Financial services industry in Uganda comprises the Banking, Insurance, Microfinance and investments sectors, remains dominated by the banking sector.
The Sector has experienced tighter BOU supervision, more stringent requirements and higher capital requirements with the passing of the Financial Institutions Act in 2004 and the Financial Institutions Regulations in 2005. This has facilitated a quick recovery of the sector following the closing of several domestic banks in 1998 and 1999.
Most banks in the country are foreign owned, including major international institutions such as Stanbic, Citibank, Barclays, and Standard Chartered. However, a number of locally owned banks have been established including DFCU Bank, Crane Bank and Cerudeb.
Sector earnings have risen due to increased lending to the public. These have been largely financed by a growing deposit base. The aggressive drive to increase customer deposits was caused by the Bank of Uganda decision to withdraw all government project funds from commercial banks in 2005. The Banking sector also continues to experience a wide disparity between the lending and deposit rates, which have been caused by the inefficiencies with in the sector.
The insurance sector remains a small part of the financial services system and in 2005, it was comprised of twenty licensed insurance companies, under the supervision of the Uganda Insurance Commission. The sector has experienced the successful privatization of the National Insurance Company, which was previously one of the largest insurance companies in terms of underwriting. The sector awaits the formalisation of the of a reinsurance company, Uganda-Re by the Uganda Insurers' Association.
The Industry has also experienced the listing of several companies, including DFCU Bank in 2004, and the cross listing of Jubilee Insurance Company on the USE and the NSE. In 2004, the Bank of Uganda successfully issued 2-, 3-, 5-, and 10-year government bonds with hope to encourage private companies to access the debt markets. The industry has experienced the issuance of bonds by Standard Chartered Bank and awaits DFCU Limited and Nile Bank Bonds. The East African Development Bank has also been able to trade bonds on the exchange.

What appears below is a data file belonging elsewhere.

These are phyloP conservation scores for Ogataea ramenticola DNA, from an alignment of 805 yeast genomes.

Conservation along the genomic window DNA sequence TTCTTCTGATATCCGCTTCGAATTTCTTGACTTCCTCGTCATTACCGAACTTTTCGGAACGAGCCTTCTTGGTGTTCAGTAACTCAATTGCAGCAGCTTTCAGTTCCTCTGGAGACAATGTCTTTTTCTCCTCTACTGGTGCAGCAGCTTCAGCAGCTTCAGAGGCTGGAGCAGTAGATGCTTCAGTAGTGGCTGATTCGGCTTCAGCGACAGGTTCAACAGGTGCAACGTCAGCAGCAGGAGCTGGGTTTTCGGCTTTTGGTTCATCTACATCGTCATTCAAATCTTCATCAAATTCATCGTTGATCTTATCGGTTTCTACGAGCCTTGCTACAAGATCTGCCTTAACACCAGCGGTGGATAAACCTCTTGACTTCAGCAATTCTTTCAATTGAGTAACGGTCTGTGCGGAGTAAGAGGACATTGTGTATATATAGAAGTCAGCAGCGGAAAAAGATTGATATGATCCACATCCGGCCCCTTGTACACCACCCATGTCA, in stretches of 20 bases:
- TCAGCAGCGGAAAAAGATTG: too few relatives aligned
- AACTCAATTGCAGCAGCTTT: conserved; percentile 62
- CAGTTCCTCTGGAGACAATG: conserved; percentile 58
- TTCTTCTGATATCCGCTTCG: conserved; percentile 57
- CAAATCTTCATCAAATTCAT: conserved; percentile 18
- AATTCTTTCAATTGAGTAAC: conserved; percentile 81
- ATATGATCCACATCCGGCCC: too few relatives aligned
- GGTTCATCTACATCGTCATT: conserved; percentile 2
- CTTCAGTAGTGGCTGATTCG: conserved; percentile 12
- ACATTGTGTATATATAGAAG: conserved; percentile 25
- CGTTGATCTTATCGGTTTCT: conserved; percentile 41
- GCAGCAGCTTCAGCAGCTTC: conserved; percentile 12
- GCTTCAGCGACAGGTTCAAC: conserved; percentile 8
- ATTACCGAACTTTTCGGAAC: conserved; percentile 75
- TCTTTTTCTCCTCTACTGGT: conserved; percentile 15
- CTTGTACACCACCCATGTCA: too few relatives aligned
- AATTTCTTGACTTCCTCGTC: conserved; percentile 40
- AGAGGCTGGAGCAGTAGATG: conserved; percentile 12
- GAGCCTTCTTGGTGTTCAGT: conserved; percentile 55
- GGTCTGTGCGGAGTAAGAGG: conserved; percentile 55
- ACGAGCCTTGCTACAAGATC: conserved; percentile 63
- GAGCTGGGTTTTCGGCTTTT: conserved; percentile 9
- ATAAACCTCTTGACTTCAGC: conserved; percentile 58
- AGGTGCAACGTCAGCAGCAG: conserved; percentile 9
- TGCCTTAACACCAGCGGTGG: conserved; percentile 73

In 2003, the Government of Uganda enacted a collective investment law which allows investors to pool funds to be invested on the USE and in government T-bills. In 2004, CMA licensed African Alliance Uganda to operate the first Ugandan collective investment scheme. The Microfinance institutions have also evolved in the past years from donor funded non governmental organizations to financial institutions funded by members. The sector currently consists of over 1,000 microfinance institutions.
In total, there are twenty three registered banks and twenty three insurance companies in the country
PricewaterhouseCoopers is the market leader in the provision of professional financial services and has a team of dedicated experts to service all its clients. Our clients, predominantly subsidiaries of international/global companies, include several of the top tier registered banks, non-banking financial institutions, as well as the larger insurance companies. Whatever your financial services needs, PwC Uganda can help.